“In the oil industry in General, a decrease in activity, and the fact that we have no access to the Russian market, makes the situation even more difficult,” says Solstad.

“We had to leave. After the sanctions were imposed, the work was no more,” he adds.

— That is, you will be fine, if sanctions against Russia will be lifted?

“All that b providesaboutmore activity — well,” he admits.

To bypass the rules

The report shows that different countries interpret the restrictive measures in different ways, and that there is a possibility to circumvent the sanctions with the reorganization, such as creating subsidiaries in Asia.

The Norwegian fishing industry also suffered greatly from anti-Russian sanctions. In 2013, Russia exported Norwegian fish worth 6.5 billion kroner, Norwegian salmon, there were 67% of the Russian market.

Now the situation is hopeless: “compared with 20 wagons loaded to the brim with fresh Norwegian salmon, Peresetsky the border between Norway and Russia in December 2013, for the entire 2016 directly in Russia has not exported any fish”, — stated in the report.


The Norwegian export to Russia:

• In 2016, Norway has exported to Russia goods and services in the amount of 2.2 billion kroons. In 2013, according to the Central statistics Agency, exports amounted to 8.6 billion kroons.

• Yesterday, the Association of Norwegian companies (Norsk Industri) submitted its report on the prospects of the market in 2017. The Association believes that the turnover significant changes will not occur, but that the level of employment in the industry in 2017 will be reduced.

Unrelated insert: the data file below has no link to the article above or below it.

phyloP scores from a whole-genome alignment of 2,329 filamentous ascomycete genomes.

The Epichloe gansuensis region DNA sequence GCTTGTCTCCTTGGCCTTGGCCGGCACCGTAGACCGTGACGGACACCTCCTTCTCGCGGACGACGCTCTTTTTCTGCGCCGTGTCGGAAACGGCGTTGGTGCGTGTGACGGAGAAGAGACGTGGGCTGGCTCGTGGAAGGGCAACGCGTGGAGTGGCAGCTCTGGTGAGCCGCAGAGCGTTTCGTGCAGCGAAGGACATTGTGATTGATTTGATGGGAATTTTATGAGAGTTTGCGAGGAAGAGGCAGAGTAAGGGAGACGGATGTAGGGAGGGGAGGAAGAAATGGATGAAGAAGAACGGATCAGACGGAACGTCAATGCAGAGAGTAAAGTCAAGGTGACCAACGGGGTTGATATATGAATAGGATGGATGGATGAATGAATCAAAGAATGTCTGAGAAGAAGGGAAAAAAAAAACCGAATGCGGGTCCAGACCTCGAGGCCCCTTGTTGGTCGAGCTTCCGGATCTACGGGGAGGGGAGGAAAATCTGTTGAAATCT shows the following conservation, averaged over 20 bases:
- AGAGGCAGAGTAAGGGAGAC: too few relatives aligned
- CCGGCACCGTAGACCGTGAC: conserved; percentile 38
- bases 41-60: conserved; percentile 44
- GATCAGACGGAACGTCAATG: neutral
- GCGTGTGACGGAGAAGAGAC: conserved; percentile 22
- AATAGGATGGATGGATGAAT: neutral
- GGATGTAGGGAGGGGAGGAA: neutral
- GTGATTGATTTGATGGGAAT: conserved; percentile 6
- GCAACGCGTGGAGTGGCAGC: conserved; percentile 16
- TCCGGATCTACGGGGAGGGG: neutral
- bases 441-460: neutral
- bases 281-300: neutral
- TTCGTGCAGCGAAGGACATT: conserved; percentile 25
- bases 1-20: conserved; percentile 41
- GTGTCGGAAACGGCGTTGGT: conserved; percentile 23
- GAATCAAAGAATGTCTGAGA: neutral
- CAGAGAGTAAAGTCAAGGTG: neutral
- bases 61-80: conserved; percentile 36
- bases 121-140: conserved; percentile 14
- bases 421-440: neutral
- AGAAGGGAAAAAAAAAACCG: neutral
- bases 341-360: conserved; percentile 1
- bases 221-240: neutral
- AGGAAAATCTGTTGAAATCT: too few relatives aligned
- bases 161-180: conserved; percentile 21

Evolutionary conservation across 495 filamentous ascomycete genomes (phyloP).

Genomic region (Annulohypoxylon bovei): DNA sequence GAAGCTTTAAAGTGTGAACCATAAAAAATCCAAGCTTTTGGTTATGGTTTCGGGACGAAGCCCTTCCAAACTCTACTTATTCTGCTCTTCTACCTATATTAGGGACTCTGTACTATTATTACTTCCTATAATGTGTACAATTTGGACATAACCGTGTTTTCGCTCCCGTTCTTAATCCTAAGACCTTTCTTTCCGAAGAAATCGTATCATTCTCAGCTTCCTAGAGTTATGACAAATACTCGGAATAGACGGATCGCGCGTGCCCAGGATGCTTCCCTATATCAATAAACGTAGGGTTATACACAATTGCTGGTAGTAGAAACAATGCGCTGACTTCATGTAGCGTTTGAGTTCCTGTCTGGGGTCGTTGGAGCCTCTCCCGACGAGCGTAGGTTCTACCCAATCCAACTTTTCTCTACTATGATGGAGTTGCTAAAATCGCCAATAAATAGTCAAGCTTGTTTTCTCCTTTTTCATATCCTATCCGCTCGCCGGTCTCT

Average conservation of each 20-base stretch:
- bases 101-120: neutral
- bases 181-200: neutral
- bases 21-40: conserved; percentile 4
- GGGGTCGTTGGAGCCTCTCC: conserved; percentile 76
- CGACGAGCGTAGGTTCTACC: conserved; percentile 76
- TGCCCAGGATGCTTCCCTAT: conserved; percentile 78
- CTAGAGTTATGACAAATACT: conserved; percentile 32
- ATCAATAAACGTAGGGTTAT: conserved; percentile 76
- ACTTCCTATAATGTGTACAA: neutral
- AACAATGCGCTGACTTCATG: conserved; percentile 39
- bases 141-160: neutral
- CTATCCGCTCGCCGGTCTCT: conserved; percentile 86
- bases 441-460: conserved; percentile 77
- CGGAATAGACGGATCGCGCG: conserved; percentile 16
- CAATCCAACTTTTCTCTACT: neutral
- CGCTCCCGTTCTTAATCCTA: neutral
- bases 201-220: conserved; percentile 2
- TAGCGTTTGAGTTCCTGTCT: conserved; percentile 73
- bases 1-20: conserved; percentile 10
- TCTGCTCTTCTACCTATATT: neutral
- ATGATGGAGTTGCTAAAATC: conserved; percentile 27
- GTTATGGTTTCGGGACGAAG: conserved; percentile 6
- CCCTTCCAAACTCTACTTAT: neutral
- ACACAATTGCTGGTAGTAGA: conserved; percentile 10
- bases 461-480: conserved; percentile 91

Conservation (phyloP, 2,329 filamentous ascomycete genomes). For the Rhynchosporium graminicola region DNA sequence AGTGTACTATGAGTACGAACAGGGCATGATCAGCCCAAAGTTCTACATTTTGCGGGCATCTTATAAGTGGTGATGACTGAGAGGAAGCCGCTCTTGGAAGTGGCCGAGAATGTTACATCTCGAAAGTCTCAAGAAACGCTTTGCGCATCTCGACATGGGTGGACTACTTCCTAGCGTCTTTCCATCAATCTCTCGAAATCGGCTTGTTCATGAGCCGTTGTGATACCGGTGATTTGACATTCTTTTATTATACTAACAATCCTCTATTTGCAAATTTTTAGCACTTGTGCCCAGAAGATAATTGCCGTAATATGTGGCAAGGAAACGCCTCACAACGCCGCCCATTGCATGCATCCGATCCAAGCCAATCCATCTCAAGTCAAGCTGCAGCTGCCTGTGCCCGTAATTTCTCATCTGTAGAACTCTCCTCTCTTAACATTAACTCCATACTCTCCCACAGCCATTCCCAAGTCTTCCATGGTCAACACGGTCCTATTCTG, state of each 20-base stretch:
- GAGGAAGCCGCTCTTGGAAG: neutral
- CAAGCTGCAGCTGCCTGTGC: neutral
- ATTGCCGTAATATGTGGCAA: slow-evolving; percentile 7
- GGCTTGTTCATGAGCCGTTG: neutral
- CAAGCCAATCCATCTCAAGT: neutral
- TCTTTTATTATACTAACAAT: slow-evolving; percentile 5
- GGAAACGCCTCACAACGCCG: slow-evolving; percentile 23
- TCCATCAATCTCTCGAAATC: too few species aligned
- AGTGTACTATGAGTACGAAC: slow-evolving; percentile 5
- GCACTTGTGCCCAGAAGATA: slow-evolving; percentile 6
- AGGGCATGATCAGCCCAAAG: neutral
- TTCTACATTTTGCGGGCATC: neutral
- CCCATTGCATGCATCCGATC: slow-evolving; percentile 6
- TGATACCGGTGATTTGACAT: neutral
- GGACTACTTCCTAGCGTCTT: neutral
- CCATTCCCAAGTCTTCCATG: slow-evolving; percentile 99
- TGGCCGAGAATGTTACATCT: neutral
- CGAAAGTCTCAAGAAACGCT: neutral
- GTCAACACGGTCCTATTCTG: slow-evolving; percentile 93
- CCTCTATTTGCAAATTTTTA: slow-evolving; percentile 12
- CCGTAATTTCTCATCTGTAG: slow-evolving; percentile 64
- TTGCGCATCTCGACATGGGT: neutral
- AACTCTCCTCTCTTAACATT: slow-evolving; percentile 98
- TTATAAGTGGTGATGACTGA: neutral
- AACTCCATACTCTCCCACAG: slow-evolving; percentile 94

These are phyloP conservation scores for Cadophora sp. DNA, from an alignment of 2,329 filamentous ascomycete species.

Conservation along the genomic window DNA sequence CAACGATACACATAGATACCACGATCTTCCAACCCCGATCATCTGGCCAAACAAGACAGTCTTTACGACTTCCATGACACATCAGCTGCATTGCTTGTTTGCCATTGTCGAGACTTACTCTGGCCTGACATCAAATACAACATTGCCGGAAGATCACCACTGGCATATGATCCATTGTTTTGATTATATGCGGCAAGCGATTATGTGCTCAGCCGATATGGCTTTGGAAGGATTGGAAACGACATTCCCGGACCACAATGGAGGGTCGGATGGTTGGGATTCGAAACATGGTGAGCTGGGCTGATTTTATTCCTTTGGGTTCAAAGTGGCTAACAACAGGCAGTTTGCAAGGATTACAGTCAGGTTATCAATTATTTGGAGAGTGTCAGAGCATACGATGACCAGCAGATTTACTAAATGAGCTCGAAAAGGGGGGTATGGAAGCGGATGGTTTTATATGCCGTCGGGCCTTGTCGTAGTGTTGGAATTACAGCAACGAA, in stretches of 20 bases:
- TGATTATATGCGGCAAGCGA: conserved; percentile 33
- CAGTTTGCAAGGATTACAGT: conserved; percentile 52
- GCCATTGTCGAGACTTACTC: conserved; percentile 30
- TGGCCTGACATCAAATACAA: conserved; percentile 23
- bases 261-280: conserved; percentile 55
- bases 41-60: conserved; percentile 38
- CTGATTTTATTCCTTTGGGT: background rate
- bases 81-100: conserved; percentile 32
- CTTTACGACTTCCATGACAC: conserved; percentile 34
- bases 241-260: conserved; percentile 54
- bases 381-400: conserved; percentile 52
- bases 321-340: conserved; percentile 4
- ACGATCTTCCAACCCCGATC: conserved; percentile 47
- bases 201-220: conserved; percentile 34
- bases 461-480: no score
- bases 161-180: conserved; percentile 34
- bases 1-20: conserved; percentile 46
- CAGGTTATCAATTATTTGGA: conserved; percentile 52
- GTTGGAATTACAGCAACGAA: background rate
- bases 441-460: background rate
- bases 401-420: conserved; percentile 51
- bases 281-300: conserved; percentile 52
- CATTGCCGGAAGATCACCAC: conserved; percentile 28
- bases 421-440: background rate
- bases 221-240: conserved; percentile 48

• The report of the Association of Norwegian enterprises say that bad trade relations with Russia also harm other sectors of the Norwegian economy, not just the exported fish.

Not afraid of Breccia

The future looks more optimistic for the industrial enterprises that are not dependent on the oil industry and making good money at a low rate of the crown — such as Nordox.

However, the US turn toward protectionism is a concern.

“If trump will impose high customs duties on foreign goods, this will have very negative consequences for world trade and for us,” says CEO Lars Tomasson (Lars Tomasgaard).

However, he believes that after the British exit from the EU, Norway had negotiated with the British the agreement is beneficial for Norwegian producers of industrial products.

“Then we need an agreement that’s similar to what we have now. That I have too big concerns is not.”

Exports Nordox copper oxide, used for painting ships and as a pesticide in agriculture.

“If the US imposes such a duty, as suggested by trump, we may have to cease to sell our products. Then we will hope that American goods will face the same negative consequences, so we will have more opportunities in the market in Europe.”

While Nordox — the company was established in 1880 — things are going well. This is one of the few companies remaining from those factories and plants around the river Aker in Oslo, which once had so much.

“We are doing very well. We never had anyone sent to the unpaid leave. We are a competitive Norwegian industry, and we pay Norwegian”.